optimizing sun exposure
optimizing sun exposure

How To Stay Safe When Spending Time In The Sun

Posted on August 24, 2023 by Henry Ford Health Staff
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According to the American Association of Dermatology, there is no safe level of sun exposure. The more time you spend in the sun, the greater your risk for skin cancer and premature skin aging.

But that doesn’t mean you can’t enjoy your favorite outdoor activities. A daily skin protection routine can keep your whole family safe in the sun.

“Make sun protection a family affair. Create a fun, daily routine for healthy habits that will last a lifetime,” says Allison Zarbo, M.D., a pediatric dermatologist at Henry Ford Health.

Daily Sun Protection Habits

We get more sun exposure than we think—the risk doesn’t just come from being outside on sunny days. Unexpected sources of sun exposure are all around us. Going outside on a cloudy day or even standing inside next to a window can contribute to your risk of skin cancer.

But with simple strategies, you can protect yourself and your family. Dr. Zarbo recommends making these steps a daily habit:

  • Seek shade during peak sunlight: Avoid or limit sun exposure from 10 a.m. to 2 p.m. when the sun’s ultraviolet rays are highest.
  • Wear protective clothing and eyewear: Broad-brimmed hats and clothing with built-in sun protection factor (SPF) protect your skin. Long-term sun exposure can also damage your eyes, increasing the risk of cataracts, macular degeneration and eye cancer. Choose sunglasses that offer 100% ultraviolet (UV) protection (labeled UV absorption up to 400mn).
  • Apply sunscreen throughout the day: Sun protection only works if you use it correctly. Choose a broad-spectrum sunscreen that protects against UVA and UVB rays with SPF 30 or higher. Apply sunscreen 30 minutes before heading outside and reapply every two hours.
  • Choose a sunscreen to fit your skin type: Sunscreens use either physical or chemical blockers to protect your skin from the sun. Physical-blocking agents like zinc oxide and titanium dioxide are gentler on sensitive skin. But these agents can leave a thin layer of white film behind. Chemical-based sunscreens go on clear, with no residue.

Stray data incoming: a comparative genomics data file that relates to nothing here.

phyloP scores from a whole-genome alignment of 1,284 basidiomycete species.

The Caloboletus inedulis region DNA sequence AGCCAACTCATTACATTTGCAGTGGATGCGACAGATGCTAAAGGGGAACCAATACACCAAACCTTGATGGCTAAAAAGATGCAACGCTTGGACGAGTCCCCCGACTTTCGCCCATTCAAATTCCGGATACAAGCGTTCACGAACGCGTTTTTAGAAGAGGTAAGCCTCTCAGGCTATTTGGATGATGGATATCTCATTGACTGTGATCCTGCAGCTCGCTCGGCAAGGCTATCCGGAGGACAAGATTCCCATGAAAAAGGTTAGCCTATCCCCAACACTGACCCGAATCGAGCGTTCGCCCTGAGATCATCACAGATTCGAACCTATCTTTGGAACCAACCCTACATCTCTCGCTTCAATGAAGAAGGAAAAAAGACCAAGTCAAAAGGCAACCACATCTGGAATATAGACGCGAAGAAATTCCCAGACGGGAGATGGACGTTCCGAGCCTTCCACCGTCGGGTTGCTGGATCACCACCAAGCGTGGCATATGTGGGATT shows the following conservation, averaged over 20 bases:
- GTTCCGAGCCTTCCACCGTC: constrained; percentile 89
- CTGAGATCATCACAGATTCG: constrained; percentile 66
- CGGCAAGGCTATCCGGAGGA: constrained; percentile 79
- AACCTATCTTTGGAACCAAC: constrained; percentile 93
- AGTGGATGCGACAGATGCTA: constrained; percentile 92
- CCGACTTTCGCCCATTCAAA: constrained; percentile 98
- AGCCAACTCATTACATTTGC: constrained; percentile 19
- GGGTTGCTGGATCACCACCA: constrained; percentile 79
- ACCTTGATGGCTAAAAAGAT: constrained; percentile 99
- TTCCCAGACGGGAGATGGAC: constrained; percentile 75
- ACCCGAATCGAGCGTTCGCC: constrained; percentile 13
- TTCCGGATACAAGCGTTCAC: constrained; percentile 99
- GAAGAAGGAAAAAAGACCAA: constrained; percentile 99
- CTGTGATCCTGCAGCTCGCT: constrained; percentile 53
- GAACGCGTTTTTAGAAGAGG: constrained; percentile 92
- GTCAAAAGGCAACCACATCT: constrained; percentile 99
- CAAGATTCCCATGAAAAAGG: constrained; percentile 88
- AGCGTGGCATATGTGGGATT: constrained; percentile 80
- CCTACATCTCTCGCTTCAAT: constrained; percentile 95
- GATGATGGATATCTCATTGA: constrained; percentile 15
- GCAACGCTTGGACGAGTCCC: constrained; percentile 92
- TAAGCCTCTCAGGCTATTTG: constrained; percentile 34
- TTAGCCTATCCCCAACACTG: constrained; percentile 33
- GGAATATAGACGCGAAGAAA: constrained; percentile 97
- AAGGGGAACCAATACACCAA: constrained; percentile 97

• Avoid sunscreens that contain bug repellant: Insect repellants contain chemicals that could be harmful if reapplied during the day. If you’re heading into a wooded area, apply sunscreen first and then bug spray. Only reapply sunscreen every two hours.
  • Make sun protection fun for kids: Let your kids use a makeup brush to apply sunscreen lotion on themselves. Sing a song or name the body parts so they learn to apply sunscreen on all exposed skin areas. Choose a favorite color or pattern for protective clothing to add extra sun protection for kids.
  • Get vitamin D from food, not the sun: Sunlight is a good source of vitamin D, which is essential for healthy bones. But you can also get vitamin D through your diet with foods like fatty fish and eggs. Many dairy products and cereals also contain vitamin D.

What To Do If You Get A Sunburn

Dermatology at Henry Ford

Get more information about sun protection and skin care.
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Sunburns can still occur, especially if you spend more time outside than planned. To relieve pain and redness from a mild sunburn, Dr. Zarbo recommends:

  • Getting out of the sun
  • Taking an over-the-counter pain reliever
  • Applying moisturizer and 1% hydrocortisone ointment
  • Trying a cool or lukewarm bath

If you have a severe sunburn with blistering, don't pop the blisters. Clean your skin with mild soap and water and cover loosely with gauze. Contact your doctor to ensure you heal safely and avoid infection.

“Many people underestimate how quickly the sun can cause skin damage. To protect yourself and your family, stick to sun protection habits that allow you to enjoy the outdoors safely,” says Dr. Zarbo.


Reviewed by Dr. Allison Zarbo, a pediatric dermatologist who sees patients at Henry Ford Medical Centers in West Bloomfield, Dearborn and Detroit.

Categories : FeelWell
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